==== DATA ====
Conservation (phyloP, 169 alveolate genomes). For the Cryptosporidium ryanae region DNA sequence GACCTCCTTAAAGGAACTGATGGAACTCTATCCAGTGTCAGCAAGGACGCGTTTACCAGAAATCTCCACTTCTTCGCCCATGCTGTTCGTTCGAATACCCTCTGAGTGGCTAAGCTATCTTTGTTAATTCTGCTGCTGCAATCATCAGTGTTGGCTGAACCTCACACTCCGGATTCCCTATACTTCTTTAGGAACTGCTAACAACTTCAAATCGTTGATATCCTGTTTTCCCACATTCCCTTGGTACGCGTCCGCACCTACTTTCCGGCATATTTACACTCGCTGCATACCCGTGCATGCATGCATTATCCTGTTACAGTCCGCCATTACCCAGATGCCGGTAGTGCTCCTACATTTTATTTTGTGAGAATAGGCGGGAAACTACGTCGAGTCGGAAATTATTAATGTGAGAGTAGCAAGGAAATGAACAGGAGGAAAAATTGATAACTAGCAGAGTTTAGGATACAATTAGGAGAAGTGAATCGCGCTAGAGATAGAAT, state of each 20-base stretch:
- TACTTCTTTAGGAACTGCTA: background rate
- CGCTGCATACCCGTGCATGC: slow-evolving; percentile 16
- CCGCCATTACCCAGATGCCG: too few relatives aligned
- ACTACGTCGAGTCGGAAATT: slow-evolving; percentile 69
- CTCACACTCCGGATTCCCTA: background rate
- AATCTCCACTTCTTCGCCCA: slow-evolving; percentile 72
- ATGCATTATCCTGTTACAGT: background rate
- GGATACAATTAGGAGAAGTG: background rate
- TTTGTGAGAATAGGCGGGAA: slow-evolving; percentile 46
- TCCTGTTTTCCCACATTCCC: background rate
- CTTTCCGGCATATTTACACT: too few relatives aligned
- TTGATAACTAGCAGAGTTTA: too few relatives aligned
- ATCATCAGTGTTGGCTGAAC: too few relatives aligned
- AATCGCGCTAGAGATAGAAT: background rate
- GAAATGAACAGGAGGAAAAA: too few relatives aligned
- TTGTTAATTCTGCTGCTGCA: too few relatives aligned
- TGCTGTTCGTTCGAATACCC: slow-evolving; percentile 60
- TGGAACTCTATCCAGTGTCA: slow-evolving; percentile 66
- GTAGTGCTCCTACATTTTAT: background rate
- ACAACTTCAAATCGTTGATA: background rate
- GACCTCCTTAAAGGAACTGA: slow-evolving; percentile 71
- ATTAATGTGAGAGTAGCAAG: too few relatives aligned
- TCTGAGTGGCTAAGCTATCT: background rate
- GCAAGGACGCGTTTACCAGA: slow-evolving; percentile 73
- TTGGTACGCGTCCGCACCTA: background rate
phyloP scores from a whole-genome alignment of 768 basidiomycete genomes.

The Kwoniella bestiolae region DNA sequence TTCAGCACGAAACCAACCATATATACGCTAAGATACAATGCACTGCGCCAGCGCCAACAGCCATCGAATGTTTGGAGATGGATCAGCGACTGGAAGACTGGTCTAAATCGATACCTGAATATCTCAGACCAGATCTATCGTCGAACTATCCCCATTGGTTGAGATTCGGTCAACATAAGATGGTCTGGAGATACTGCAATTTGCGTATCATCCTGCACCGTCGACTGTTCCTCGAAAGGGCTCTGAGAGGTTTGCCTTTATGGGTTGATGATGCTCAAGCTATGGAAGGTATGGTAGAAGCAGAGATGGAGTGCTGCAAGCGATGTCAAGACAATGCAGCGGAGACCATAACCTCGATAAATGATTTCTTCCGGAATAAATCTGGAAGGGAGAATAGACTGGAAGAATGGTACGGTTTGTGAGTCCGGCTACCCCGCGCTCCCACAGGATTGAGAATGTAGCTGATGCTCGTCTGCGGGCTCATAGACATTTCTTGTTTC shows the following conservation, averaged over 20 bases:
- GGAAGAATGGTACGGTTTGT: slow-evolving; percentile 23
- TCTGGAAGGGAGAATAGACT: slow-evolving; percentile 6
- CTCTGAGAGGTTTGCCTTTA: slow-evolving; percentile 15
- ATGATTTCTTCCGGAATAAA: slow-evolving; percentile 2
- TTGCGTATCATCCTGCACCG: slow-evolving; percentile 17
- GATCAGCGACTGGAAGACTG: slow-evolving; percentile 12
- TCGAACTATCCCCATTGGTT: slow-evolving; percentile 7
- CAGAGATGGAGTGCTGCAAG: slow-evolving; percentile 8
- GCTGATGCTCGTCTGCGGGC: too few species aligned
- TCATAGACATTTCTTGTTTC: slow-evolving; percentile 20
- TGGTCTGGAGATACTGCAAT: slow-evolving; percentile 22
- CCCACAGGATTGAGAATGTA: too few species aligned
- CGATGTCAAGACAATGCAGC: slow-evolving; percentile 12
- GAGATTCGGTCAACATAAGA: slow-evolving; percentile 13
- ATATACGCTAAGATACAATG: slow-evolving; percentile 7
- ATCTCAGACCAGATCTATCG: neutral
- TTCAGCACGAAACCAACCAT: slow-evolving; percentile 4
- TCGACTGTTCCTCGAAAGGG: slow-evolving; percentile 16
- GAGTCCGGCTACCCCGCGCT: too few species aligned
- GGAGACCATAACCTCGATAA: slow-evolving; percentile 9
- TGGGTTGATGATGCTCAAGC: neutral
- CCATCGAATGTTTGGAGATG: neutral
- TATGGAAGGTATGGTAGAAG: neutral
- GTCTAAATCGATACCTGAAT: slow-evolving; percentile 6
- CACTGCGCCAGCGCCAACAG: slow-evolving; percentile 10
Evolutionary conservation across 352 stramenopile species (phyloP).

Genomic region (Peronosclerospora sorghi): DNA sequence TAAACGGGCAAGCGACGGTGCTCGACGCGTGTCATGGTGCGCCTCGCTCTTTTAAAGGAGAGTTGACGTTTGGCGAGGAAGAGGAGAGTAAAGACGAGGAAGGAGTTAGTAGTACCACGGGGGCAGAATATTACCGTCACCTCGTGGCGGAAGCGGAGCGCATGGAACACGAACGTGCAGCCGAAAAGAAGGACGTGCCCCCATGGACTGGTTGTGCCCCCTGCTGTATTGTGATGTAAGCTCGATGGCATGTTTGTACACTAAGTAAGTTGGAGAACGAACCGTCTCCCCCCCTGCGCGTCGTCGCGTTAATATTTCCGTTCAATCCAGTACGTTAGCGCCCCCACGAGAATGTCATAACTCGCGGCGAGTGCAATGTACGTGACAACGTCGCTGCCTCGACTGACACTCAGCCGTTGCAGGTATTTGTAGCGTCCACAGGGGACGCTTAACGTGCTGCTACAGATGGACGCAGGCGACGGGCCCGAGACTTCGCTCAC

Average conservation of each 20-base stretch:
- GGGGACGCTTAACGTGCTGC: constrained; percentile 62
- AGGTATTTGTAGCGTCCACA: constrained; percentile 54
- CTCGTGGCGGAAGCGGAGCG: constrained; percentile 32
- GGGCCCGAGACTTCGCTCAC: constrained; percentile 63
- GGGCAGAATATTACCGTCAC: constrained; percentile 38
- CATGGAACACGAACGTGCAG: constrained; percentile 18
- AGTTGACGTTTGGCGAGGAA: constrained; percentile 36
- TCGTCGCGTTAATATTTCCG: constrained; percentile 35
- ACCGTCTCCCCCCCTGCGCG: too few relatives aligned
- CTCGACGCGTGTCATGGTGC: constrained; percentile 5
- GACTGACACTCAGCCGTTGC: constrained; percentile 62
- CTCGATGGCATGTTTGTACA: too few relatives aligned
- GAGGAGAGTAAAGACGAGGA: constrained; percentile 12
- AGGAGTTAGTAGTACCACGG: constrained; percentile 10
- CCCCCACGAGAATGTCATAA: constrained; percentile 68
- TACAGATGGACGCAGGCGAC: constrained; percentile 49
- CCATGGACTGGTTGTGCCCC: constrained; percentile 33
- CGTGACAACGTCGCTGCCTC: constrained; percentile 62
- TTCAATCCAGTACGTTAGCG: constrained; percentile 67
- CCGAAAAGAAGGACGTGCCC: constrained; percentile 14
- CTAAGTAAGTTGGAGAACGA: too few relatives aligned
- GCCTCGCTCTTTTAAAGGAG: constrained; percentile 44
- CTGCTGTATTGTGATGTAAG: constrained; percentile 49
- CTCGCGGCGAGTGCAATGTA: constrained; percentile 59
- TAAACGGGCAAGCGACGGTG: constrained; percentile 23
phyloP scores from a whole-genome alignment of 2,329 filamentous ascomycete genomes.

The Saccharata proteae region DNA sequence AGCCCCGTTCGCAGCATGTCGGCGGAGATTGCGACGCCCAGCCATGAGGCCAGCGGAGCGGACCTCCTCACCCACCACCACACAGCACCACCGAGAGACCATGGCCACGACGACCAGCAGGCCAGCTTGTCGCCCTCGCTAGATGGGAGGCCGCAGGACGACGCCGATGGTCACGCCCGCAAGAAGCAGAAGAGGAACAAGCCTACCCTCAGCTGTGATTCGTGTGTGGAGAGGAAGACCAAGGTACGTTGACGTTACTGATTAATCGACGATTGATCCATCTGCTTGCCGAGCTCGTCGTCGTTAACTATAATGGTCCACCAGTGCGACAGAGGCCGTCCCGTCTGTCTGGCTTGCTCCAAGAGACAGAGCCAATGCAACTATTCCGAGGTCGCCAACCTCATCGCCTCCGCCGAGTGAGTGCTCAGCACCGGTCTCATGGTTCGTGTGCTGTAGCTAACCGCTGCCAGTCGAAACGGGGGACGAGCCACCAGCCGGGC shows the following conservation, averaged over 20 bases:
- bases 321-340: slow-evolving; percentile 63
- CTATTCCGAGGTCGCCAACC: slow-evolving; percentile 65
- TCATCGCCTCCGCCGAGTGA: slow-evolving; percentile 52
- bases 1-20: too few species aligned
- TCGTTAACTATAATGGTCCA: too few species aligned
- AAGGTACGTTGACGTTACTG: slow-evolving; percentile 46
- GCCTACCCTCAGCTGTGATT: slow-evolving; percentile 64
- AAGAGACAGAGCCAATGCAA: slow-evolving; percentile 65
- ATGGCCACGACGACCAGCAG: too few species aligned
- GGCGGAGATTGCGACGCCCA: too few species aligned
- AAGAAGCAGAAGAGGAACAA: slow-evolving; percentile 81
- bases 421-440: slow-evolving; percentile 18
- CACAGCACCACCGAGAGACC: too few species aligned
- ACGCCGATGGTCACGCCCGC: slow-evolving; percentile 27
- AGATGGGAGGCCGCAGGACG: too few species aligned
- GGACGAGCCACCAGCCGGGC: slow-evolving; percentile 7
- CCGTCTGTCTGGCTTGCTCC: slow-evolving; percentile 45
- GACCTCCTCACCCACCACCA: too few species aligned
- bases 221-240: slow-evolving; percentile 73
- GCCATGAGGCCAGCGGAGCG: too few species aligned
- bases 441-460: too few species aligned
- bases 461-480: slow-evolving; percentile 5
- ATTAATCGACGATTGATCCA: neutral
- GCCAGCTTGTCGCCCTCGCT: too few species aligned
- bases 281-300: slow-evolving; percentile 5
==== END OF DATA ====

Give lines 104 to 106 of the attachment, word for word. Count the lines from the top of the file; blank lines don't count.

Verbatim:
- bases 441-460: too few species aligned
- bases 461-480: slow-evolving; percentile 5
- ATTAATCGACGATTGATCCA: neutral